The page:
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Review of Japanese Novelist Yoko Tawada's The Bridegroom Was a Dog

Review of Japanese Novelist Yoko Tawada's The Bridegroom Was a Dog



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Published by W.B. Keckler
Here is a review of the VERY STRANGE Japanese novel The Bridegroom Was a Dog by award-winning Yoko Tawada. It's actually quite a good read...three novellas in one book. Check this out!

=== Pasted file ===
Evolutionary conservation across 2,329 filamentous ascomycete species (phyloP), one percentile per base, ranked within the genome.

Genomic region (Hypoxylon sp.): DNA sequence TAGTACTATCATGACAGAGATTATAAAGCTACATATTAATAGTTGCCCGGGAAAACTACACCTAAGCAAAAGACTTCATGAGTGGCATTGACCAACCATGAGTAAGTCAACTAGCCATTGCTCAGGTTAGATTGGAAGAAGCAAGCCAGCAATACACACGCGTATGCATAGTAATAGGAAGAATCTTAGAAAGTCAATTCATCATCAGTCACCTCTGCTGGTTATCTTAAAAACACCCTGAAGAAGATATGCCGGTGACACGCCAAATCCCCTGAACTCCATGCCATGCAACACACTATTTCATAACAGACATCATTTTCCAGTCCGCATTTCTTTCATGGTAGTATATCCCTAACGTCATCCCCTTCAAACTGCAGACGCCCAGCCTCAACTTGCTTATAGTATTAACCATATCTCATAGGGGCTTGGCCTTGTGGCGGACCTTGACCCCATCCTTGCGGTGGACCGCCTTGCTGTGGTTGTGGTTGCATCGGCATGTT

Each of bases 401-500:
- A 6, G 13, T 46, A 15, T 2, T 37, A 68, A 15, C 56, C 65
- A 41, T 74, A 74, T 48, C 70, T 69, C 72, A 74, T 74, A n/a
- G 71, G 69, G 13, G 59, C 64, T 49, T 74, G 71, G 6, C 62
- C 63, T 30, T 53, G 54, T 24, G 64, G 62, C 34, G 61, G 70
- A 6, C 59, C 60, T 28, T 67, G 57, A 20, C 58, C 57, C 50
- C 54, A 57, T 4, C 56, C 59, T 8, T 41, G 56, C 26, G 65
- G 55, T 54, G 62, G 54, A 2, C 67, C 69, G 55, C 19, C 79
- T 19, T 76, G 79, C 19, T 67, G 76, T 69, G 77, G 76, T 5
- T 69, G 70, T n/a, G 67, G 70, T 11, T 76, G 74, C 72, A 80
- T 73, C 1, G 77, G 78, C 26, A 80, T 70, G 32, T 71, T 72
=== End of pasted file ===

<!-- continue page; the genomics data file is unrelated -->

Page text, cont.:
Here is a review of the VERY STRANGE Japanese novel The Bridegroom Was a Dog by award-winning Yoko Tawada. It's actually quite a good read...three novellas in one book. Check this out!

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Published by: W.B. Keckler on Nov 07, 2007